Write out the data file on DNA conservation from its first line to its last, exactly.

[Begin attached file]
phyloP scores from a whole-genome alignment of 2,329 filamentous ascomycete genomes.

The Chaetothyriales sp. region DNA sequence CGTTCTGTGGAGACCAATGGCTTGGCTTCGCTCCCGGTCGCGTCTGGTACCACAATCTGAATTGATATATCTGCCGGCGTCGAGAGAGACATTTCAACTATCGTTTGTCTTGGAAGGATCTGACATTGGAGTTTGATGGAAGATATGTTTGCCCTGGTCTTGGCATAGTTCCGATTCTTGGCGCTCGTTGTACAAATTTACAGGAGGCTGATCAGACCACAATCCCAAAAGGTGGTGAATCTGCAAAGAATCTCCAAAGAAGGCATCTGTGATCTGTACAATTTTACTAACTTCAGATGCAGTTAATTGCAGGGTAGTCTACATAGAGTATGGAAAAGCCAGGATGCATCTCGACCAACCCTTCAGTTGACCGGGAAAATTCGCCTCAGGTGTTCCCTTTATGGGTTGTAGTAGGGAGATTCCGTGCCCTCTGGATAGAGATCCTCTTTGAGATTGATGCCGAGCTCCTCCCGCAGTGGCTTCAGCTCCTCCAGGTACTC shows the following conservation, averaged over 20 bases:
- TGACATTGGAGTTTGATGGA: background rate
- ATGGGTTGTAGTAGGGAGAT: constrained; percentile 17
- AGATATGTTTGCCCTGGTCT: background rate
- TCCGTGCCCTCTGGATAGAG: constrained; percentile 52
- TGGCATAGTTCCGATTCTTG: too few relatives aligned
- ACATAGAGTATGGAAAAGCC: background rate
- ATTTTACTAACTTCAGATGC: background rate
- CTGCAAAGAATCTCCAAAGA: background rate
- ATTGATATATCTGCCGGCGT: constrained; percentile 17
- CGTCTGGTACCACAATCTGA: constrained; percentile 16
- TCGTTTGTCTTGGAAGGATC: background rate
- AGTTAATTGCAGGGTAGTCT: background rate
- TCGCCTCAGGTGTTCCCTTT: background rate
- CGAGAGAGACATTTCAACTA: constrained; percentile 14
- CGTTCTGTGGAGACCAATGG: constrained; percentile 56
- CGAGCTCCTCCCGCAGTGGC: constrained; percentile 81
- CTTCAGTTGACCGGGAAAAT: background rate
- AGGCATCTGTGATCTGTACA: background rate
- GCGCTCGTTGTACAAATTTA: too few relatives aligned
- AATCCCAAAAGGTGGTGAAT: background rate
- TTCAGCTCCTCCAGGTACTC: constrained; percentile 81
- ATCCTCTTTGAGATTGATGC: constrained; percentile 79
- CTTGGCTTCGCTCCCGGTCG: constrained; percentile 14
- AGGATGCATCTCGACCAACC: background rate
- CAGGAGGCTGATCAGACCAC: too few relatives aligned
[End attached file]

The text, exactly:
phyloP scores from a whole-genome alignment of 2,329 filamentous ascomycete genomes.

The Chaetothyriales sp. region DNA sequence CGTTCTGTGGAGACCAATGGCTTGGCTTCGCTCCCGGTCGCGTCTGGTACCACAATCTGAATTGATATATCTGCCGGCGTCGAGAGAGACATTTCAACTATCGTTTGTCTTGGAAGGATCTGACATTGGAGTTTGATGGAAGATATGTTTGCCCTGGTCTTGGCATAGTTCCGATTCTTGGCGCTCGTTGTACAAATTTACAGGAGGCTGATCAGACCACAATCCCAAAAGGTGGTGAATCTGCAAAGAATCTCCAAAGAAGGCATCTGTGATCTGTACAATTTTACTAACTTCAGATGCAGTTAATTGCAGGGTAGTCTACATAGAGTATGGAAAAGCCAGGATGCATCTCGACCAACCCTTCAGTTGACCGGGAAAATTCGCCTCAGGTGTTCCCTTTATGGGTTGTAGTAGGGAGATTCCGTGCCCTCTGGATAGAGATCCTCTTTGAGATTGATGCCGAGCTCCTCCCGCAGTGGCTTCAGCTCCTCCAGGTACTC shows the following conservation, averaged over 20 bases:
- TGACATTGGAGTTTGATGGA: background rate
- ATGGGTTGTAGTAGGGAGAT: constrained; percentile 17
- AGATATGTTTGCCCTGGTCT: background rate
- TCCGTGCCCTCTGGATAGAG: constrained; percentile 52
- TGGCATAGTTCCGATTCTTG: too few relatives aligned
- ACATAGAGTATGGAAAAGCC: background rate
- ATTTTACTAACTTCAGATGC: background rate
- CTGCAAAGAATCTCCAAAGA: background rate
- ATTGATATATCTGCCGGCGT: constrained; percentile 17
- CGTCTGGTACCACAATCTGA: constrained; percentile 16
- TCGTTTGTCTTGGAAGGATC: background rate
- AGTTAATTGCAGGGTAGTCT: background rate
- TCGCCTCAGGTGTTCCCTTT: background rate
- CGAGAGAGACATTTCAACTA: constrained; percentile 14
- CGTTCTGTGGAGACCAATGG: constrained; percentile 56
- CGAGCTCCTCCCGCAGTGGC: constrained; percentile 81
- CTTCAGTTGACCGGGAAAAT: background rate
- AGGCATCTGTGATCTGTACA: background rate
- GCGCTCGTTGTACAAATTTA: too few relatives aligned
- AATCCCAAAAGGTGGTGAAT: background rate
- TTCAGCTCCTCCAGGTACTC: constrained; percentile 81
- ATCCTCTTTGAGATTGATGC: constrained; percentile 79
- CTTGGCTTCGCTCCCGGTCG: constrained; percentile 14
- AGGATGCATCTCGACCAACC: background rate
- CAGGAGGCTGATCAGACCAC: too few relatives aligned